Weekly wire: The global forum

Roxanne Bauer's picture
World of NewsThese are some of the views and reports relevant to our readers that caught our attention this week.
 

Beyond Propaganda: How authoritarian regimes are learning to engineer human souls in the age of Facebook.
Foreign Policy
Pity the poor propagandist! Back in the 20th century, it was a lot easier to control an authoritarian country’s hearts and minds. All domestic media could be directed out of a government office. Foreign media could be jammed. Borders were sealed, and your population couldn’t witness the successes of a rival system. You had a clear narrative with at least a theoretically enticing vision of social justice or national superiority, one strong enough to fend off the seductions of liberal democracy and capitalism. Anyone who disagreed could be isolated, silenced, and suppressed.  Those were the halcyon days of what the Chinese call “thought work” — and Soviets called the “engineering of human souls.” And until recently, it seemed as if they were gone forever. Today’s smart phones and laptops mean any citizen can be their own little media center. Borders are more open.

Causes and Consequences of Income Inequality: A Global Perspective
International Monetary Fund
Widening income inequality is the defining challenge of our time. In advanced economies, the gap between the rich and poor is at its highest level in decades. Inequality trends have been more mixed in emerging markets and developing countries (EMDCs), with some countries experiencing declining inequality, but pervasive inequities in access to education, health care, and finance remain. Not surprisingly then, the extent of inequality, its drivers, and what to do about it have become some of the most hotly debated issues by policymakers and researchers alike.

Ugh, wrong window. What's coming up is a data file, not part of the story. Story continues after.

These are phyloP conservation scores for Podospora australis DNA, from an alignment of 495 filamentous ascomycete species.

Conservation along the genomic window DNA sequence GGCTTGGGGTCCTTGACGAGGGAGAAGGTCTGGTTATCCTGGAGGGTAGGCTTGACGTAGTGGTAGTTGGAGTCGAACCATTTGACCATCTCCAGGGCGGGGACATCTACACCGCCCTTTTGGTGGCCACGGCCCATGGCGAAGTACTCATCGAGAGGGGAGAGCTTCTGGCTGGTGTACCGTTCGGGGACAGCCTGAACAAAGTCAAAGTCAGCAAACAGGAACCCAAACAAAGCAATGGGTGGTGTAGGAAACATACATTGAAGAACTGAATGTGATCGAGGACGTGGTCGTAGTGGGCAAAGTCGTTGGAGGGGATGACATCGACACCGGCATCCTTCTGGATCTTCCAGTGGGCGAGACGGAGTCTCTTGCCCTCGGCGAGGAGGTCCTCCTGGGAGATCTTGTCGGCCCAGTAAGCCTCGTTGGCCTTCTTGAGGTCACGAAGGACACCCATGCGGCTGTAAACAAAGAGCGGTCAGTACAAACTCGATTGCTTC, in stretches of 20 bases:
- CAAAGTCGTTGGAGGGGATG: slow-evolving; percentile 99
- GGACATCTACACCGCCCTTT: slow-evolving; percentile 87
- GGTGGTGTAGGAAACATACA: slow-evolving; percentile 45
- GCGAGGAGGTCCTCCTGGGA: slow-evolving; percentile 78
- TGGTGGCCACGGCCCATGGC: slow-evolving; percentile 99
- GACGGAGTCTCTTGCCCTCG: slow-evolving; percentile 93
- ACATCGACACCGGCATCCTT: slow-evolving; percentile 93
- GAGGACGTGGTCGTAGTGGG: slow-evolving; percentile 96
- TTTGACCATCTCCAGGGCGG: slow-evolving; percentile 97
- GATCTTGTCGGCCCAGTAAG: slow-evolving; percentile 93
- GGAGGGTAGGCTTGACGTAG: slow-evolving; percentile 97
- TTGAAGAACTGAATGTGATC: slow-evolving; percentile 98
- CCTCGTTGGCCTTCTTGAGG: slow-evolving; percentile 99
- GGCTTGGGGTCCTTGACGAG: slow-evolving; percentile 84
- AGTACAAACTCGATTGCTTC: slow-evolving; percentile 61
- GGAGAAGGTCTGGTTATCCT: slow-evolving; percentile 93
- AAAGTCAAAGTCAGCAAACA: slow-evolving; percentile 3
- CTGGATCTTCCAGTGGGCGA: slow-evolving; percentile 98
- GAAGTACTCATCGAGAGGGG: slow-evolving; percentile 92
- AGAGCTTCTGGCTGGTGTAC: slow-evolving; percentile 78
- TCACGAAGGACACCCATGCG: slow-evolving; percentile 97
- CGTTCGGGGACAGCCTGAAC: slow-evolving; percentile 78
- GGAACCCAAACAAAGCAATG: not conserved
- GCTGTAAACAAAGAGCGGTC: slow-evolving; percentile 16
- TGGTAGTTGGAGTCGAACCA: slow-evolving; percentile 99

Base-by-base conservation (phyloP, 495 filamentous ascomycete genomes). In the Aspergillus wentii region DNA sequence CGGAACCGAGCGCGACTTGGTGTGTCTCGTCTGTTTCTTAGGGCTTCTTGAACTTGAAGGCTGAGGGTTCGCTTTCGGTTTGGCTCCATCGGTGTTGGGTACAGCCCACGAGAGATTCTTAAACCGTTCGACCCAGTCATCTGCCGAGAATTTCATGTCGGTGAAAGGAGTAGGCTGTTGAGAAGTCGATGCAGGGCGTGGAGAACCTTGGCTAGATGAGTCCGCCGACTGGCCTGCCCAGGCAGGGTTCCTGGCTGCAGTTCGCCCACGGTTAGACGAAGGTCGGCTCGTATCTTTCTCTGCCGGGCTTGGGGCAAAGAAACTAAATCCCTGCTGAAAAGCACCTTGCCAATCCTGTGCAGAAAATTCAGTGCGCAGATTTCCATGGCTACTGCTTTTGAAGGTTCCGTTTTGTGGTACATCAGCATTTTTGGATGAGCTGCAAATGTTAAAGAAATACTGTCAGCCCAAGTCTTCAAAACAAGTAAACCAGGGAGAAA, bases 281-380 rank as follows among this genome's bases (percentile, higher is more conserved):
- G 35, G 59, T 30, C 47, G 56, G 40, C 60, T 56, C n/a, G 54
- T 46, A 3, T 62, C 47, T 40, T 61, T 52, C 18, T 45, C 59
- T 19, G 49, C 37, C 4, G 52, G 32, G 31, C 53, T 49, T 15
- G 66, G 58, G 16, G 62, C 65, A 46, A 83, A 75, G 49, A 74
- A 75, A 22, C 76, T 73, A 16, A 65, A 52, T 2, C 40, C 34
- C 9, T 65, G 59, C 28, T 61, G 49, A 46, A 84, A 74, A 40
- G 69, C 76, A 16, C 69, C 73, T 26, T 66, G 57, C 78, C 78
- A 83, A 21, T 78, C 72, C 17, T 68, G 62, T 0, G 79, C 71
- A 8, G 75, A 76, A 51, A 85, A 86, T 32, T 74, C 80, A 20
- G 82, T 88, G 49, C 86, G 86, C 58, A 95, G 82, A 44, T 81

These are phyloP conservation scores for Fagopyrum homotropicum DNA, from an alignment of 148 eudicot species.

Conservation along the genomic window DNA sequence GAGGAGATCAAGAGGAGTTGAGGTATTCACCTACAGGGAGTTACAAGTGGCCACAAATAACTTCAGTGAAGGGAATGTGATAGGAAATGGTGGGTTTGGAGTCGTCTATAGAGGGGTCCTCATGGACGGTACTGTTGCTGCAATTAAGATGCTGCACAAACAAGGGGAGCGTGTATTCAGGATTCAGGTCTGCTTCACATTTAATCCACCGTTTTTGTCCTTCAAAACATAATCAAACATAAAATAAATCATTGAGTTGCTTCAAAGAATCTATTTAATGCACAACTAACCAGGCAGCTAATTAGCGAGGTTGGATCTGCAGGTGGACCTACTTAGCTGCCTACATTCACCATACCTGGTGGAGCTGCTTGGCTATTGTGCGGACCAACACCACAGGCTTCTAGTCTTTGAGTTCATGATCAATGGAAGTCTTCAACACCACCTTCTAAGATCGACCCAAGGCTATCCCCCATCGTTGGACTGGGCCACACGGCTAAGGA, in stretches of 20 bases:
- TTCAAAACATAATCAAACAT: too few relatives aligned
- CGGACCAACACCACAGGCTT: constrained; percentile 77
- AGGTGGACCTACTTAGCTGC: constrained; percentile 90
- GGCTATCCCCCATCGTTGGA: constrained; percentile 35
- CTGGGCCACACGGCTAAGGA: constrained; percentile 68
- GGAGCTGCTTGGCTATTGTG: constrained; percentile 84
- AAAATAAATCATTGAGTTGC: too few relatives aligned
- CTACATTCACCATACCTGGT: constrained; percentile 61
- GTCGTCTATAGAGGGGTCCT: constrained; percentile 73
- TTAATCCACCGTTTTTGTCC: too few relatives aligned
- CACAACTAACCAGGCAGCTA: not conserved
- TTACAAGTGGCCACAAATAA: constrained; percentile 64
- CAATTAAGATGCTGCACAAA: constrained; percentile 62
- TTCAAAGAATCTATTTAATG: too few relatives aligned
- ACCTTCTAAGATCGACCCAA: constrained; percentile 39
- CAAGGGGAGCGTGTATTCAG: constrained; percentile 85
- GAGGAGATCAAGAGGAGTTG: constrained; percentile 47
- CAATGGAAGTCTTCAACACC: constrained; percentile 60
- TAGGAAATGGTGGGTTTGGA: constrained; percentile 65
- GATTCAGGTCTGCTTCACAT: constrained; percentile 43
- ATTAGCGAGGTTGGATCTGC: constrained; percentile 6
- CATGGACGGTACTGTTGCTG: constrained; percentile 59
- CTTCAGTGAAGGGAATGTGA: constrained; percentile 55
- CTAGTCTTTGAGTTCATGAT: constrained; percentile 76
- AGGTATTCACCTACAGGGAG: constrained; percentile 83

Weekly wire: The global forum

Roxanne Bauer's picture

World of NewsThese are some of the views and reports relevant to our readers that caught our attention this week.

The data revolution: finding the missing millions
ODI
For governments wanting to end poverty, steward sustainable environments and foster healthy, thriving populations with the opportunity to earn a decent living, many of the necessary pieces are now in place. They start from a good base. Millions of families have escaped poverty and many million more children are in schools than was the case 15 years ago. Much more is known about successful developmental pathways. And many of the world’s poorest countries are experiencing strong economic growth.  But, finance aside, there is still one key element the absence of which is impeding progress: data. Governments do not adequately know their own people.
 
Economic Coalition of the Willing
Foreign Affairs
or the past decade, a quiet experiment has been underway at the Organization for Economic Cooperation and Development (OECD), the Paris-based body composed of the United States and other advanced market democracies. Although it is often dismissed as sleepy and technocratic, the OECD has found a way to remain relevant in a quickly shifting global landscape, and other multilateral organizations would be wise to pay attention.  The OECD, like numerous other international bodies, must adapt to changing geopolitical dynamics that have left new major global players outside its ranks. Its response is a so-called “key partner” initiative that allows it to engage—and seek to influence—pivotal nonmember states. This method strikes the right balance between maintaining the OECD’s symbolic role as the enforcer of Western norms and meeting its practical need to maintain a foothold on the global stage.